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A Manifesto For the Next President

By David Ignatius

Zbigniew Brzezinski has written a new book that might be a foreign policy manifesto for Barack Obama. Its message is that America can recover from what Brzezinski calls the "catastrophic" mistakes of the Bush administration, but only if the next president makes a clean break from those policies and aligns the country with a world in transformation.

The former national security adviser says he hasn't yet picked the candidate who could deliver on his book's title of a " Second Chance" for America to reverse its decline as a superpower. But by stressing the need for a foreign policy makeover, his prescriptions seem tailor-made for a certain junior senator from Illinois. In his every word and gesture, the young, transracial Obama would say to an angry world: Take a new look. I represent a country that is different from the one you think you know.

Obama would have severe limitations as a foreign policy president, not least his almost complete lack of experience. That's the flip side of being a fresh face, unencumbered by the past. It's hard to know what Obama's views would be on big issues, other than Iraq. So let's focus on Brzezinski, the foreign policy guru, and not his prospective pupil.

First, an encomium to Brzezinski: If there's any foreign policy analyst who has earned the right to be taken seriously today, it's this 78-year-old veteran of the Carter administration. Brzezinski was right about Iraq, warning early and emphatically of the dangers of an American invasion at a time when most foreign policy pundits (including this one) were, with whatever quibbles, supporting President Bush's decision to go to war.

Brzezinski paid a price for being outspoken -- he was excluded from some of the inner circles frequented by former national security advisers who don't rock the boat. In this respect, Brzezinski's cranky outsider status served him well (and the uber-insider status of his life rival, Henry Kissinger, proved something of a hindrance for the former secretary of state). So on matters of foreign policy, we should listen especially carefully to what Brzezinski has to say.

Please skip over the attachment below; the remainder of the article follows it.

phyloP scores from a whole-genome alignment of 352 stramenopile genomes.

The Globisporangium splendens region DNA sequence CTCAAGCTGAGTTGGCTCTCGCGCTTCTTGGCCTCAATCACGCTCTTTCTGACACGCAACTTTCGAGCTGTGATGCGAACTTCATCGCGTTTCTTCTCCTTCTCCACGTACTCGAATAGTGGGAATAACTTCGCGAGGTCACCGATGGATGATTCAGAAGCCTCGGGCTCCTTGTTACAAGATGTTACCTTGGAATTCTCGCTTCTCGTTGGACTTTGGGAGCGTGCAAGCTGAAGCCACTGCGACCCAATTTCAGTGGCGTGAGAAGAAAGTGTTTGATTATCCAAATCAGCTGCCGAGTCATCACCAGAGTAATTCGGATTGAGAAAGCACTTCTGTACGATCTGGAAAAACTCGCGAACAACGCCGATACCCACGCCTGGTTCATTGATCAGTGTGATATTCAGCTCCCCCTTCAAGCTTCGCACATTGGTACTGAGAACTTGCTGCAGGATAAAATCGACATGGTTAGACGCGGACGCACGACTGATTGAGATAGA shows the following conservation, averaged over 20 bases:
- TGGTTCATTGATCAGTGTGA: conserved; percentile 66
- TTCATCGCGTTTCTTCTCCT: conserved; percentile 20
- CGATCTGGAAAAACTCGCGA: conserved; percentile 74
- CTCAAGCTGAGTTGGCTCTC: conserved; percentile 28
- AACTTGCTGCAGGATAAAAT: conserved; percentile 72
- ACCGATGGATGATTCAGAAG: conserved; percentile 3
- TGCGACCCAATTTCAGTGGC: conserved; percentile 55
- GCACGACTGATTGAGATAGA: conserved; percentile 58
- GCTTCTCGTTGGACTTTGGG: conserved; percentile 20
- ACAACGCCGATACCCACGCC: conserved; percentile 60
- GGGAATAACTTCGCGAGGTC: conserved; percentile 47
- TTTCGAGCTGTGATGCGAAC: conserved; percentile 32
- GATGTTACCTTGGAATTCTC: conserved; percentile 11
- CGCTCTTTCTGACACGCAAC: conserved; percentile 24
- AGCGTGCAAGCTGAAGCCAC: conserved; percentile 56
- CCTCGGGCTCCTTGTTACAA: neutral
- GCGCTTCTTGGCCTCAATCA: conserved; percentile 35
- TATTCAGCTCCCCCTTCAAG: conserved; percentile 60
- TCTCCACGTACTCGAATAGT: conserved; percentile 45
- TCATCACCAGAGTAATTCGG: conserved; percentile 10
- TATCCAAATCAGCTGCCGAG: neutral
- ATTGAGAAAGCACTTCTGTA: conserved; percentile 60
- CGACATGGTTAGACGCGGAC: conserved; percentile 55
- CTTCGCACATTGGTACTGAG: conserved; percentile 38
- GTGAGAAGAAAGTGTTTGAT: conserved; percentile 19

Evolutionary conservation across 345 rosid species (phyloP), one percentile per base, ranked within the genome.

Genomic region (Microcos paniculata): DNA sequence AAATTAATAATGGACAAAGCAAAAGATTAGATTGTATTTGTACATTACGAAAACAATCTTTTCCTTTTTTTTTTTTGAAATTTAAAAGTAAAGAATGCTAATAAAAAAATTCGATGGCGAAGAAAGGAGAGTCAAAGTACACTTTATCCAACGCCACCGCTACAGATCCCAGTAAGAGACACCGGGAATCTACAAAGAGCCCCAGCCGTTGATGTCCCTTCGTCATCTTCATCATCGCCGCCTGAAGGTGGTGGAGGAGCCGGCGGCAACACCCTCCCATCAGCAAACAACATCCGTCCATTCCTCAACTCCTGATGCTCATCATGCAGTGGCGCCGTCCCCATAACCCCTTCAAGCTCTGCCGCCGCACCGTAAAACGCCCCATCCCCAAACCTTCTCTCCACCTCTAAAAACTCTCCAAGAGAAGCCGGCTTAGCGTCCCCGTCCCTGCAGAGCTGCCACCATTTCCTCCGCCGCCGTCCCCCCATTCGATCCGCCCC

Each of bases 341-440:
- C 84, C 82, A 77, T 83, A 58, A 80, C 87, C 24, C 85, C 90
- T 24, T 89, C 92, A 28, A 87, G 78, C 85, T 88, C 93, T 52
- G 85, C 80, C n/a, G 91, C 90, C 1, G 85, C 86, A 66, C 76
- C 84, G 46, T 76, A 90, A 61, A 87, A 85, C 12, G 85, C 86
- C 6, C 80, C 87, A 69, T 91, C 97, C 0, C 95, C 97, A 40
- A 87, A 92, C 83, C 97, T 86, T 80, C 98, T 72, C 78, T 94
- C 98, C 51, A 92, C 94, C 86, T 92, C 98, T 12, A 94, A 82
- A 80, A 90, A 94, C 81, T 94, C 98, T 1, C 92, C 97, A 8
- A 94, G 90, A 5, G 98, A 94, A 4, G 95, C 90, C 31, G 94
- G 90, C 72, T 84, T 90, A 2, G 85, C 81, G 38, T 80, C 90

"Second Chance" is structured as an analysis of how the past three presidents missed the chance to create a true American superpower after the Cold War ended. He has some interesting, tart things to say about George H.W. Bush and Bill Clinton. Bush Senior was "a superb crisis manager but not a strategic visionary," a president who succeeded brilliantly in coaxing the dissolution of the Soviet empire but who failed to take advantage of the opportunities his policies created. Clinton was "the perfect symbol of a benign but all-powerful America," but he was mesmerized by his vision of a deterministic "globalization."

But these are just warm-ups. Brzezinski's real focus is the "catastrophic leadership" of the current president. Regular talk-show watchers know Brzezinski's views, but he lays them out here in blistering language: The war in Iraq "has caused calamitous damage to America's global standing," "has been a geopolitical disaster" and "has increased the terrorist threat to the United States." By Brzezinski's account, what drove Bush's presidency so far off course was a combination of sunny "End of History" optimism about America's ability to impose its values with a "Clash of Civilizations" gloom about the threat posed by Muslim enemies.

The most intriguing part of Brzezinski's book is what I would describe as the Obama manifesto. (He doesn't call it that, but I don't think he would quarrel with that characterization, either.) Brzezinski argues that the world is undergoing a "global political awakening," which is apparent in radically different forms from Iraq to Indonesia, from Bolivia to Tibet. Though America has focused on its notion of what people want (democracy and the wealth created by free trade and open markets), Brzezinski points in a different direction: It's about dignity.

"The worldwide yearning for human dignity is the central challenge inherent in the phenomenon of global political awakening," he argues. His worry is that America -- enfeebled by "material self-indulgence, persistent social shortcomings, and public ignorance about the world" -- may not get it.

The next president, Brzezinski writes, will need "an instinctive grasp of the spirit of the times in a world that is stirring, interactive, and motivated by a vague but pervasive sense of prevailing injustice in the human condition." Is that person Barack Obama? It's impossible to know. The man is still largely a blank slate. But Brzezinski has described the challenge of future American leadership with unusual clarity. If we don't pick a leader with these qualities, Brzezinski warns, we will miss our second and perhaps last chance.

How would Obama and other candidates in both parties respond to the test the old Columbia professor poses here? That's a debate I hope we will see.

(c) 2007, Washington Post Writers Group

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